Appealing to Good Students in Introductory Economics
AbstractThe authors examine the effectiveness of different teaching techniques using a unique data set that allows them to match student and instructor characteristics to assess their impact on students' interest in economics. They find that devoting less class time to lecture and more to discussion is effective for all types of students. However, the magnitude of the effects of these two techniques varies considerably by type of student, as does the impact of several other teaching techniques. They conclude that using a variety of teaching techniques is the most successful strategy to appeal to the broad range of learning styles adopted by “good” students.
Download InfoIf you experience problems downloading a file, check if you have the proper application to view it first. In case of further problems read the IDEAS help page. Note that these files are not on the IDEAS site. Please be patient as the files may be large.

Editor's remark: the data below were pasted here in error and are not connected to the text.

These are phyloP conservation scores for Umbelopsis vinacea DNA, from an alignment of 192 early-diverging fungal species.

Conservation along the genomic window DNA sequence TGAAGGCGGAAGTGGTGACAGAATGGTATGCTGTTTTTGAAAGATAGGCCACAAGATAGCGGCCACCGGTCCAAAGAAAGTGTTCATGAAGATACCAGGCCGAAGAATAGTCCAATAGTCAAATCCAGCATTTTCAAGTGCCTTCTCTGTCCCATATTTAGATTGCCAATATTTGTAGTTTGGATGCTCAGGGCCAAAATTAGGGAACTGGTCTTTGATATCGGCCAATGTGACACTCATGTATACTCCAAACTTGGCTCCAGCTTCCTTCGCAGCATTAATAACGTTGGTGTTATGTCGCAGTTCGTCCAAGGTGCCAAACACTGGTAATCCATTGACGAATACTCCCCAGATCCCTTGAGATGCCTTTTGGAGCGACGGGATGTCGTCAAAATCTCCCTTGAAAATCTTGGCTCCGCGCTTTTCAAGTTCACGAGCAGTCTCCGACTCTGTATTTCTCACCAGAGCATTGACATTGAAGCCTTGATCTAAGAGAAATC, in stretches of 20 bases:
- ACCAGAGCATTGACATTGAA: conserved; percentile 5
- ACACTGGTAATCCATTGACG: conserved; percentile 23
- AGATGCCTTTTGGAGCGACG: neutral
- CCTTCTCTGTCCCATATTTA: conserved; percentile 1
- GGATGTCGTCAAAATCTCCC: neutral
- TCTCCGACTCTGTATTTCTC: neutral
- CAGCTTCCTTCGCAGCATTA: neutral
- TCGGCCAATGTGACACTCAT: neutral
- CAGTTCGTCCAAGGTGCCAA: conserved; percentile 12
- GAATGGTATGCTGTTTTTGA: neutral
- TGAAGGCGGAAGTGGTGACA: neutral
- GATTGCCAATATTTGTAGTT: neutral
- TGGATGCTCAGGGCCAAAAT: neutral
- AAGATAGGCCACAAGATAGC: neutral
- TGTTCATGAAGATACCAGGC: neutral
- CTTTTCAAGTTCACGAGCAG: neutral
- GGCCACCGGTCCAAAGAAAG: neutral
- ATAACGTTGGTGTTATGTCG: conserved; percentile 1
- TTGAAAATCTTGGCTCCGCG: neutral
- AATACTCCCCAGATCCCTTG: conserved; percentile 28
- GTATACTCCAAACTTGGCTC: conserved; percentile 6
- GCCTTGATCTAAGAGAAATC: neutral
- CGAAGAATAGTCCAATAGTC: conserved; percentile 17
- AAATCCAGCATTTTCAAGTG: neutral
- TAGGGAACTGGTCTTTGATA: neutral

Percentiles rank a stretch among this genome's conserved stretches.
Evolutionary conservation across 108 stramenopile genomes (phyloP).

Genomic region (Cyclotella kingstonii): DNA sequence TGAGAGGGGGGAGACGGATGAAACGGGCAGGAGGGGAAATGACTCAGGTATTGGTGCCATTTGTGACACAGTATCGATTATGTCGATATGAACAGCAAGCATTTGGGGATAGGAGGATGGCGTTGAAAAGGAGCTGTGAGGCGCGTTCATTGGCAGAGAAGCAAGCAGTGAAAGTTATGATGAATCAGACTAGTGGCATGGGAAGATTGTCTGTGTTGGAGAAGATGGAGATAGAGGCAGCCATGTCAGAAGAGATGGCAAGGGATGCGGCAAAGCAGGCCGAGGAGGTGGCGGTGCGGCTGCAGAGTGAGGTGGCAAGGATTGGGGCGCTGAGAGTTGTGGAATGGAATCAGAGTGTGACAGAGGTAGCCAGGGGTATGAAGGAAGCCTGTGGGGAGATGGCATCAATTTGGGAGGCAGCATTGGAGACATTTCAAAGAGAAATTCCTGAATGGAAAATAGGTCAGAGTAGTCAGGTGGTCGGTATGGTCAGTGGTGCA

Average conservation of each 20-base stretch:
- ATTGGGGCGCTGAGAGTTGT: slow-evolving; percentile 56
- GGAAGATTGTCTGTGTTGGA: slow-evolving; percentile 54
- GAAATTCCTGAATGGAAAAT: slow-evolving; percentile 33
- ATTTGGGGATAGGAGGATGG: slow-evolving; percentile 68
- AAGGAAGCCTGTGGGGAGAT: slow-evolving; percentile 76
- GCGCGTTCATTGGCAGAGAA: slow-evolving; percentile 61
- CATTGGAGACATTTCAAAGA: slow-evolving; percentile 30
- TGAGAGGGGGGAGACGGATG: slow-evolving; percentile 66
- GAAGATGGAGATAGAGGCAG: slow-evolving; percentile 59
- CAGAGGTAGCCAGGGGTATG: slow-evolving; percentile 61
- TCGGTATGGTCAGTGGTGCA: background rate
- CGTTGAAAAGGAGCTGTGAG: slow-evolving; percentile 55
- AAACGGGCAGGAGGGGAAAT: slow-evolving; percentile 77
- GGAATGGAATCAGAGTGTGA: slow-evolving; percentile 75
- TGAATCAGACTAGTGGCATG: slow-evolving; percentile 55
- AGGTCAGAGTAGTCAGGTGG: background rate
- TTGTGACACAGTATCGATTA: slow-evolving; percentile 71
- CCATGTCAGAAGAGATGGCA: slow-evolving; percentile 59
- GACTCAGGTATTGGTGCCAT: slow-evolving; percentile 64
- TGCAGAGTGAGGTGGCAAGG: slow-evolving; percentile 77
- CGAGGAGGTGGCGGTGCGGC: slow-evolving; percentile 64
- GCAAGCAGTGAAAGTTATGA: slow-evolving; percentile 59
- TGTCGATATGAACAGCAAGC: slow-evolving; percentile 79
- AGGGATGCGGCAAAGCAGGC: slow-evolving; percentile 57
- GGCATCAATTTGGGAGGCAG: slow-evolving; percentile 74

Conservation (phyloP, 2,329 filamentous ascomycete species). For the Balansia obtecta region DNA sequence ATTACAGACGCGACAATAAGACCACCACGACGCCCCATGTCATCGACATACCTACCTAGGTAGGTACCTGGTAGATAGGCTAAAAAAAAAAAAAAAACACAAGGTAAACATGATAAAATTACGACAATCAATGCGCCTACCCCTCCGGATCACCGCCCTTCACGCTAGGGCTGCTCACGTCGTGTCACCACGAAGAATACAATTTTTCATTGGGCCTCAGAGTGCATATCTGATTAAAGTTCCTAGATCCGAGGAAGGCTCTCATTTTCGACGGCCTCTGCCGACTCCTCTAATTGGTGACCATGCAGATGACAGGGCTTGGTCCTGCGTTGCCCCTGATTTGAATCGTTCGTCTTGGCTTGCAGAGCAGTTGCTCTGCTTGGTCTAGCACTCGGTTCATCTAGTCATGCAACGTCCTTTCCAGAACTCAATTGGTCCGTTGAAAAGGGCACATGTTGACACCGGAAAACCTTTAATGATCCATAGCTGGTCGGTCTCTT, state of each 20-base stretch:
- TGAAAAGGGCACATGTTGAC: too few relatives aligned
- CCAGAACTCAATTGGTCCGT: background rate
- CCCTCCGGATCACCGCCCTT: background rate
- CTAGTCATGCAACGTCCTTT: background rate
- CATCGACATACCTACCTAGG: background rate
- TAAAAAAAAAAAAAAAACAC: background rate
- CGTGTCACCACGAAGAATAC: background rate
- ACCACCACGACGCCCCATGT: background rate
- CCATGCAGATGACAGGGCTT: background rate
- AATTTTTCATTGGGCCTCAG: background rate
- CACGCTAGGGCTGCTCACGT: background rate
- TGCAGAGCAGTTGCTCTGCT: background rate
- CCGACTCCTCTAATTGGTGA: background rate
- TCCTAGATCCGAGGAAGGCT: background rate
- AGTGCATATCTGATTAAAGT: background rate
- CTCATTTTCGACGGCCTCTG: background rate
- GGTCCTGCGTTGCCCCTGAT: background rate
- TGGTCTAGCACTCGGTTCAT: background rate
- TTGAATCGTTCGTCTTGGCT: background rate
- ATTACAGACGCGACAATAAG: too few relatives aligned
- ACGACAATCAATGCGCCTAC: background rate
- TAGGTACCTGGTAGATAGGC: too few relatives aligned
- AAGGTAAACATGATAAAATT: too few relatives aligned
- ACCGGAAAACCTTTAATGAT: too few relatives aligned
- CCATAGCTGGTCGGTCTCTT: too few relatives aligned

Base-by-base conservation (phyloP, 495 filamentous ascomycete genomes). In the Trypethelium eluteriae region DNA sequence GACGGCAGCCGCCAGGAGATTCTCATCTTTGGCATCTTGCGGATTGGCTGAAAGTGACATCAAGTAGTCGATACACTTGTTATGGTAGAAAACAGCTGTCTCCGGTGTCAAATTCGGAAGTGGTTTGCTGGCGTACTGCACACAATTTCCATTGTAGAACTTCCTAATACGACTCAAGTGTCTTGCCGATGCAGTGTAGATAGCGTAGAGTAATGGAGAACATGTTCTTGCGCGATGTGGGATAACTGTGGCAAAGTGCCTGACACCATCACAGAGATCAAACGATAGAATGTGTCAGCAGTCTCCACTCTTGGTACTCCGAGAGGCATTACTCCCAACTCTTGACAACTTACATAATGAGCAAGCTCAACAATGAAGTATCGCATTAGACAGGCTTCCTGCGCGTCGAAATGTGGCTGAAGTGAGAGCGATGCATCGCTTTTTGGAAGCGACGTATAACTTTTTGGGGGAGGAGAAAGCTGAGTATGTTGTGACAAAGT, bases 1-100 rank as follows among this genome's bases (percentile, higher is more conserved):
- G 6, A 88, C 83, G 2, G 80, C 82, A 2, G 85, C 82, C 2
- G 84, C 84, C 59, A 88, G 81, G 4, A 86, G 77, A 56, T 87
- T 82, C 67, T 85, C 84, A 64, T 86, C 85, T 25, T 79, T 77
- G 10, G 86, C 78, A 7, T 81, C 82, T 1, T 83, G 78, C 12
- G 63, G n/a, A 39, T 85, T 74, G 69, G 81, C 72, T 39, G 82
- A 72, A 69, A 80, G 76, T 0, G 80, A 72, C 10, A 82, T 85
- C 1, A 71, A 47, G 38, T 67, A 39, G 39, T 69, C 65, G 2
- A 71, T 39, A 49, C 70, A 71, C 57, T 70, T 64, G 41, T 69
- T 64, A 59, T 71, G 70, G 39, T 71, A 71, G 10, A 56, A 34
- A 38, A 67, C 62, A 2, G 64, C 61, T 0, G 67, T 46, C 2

Bibliographic InfoArticle provided by Taylor and Francis Journals in its journal The Journal of Economic Education.
Volume (Year): 34 (2003)
Issue (Month): 4 (January)
Contact details of provider:
You can help add them by filling out this form.
CitEc Project, subscribe to its RSS feed for this item.
- Tiffany Hutcheson & Harry Tse, 2004. "Learning by Students at University," Working Paper Series 136, Finance Discipline Group, UTS Business School, University of Technology, Sydney.
For technical questions regarding this item, or to correct its authors, title, abstract, bibliographic or download information, contact: (Michael McNulty).
If references are entirely missing, you can add them using this form.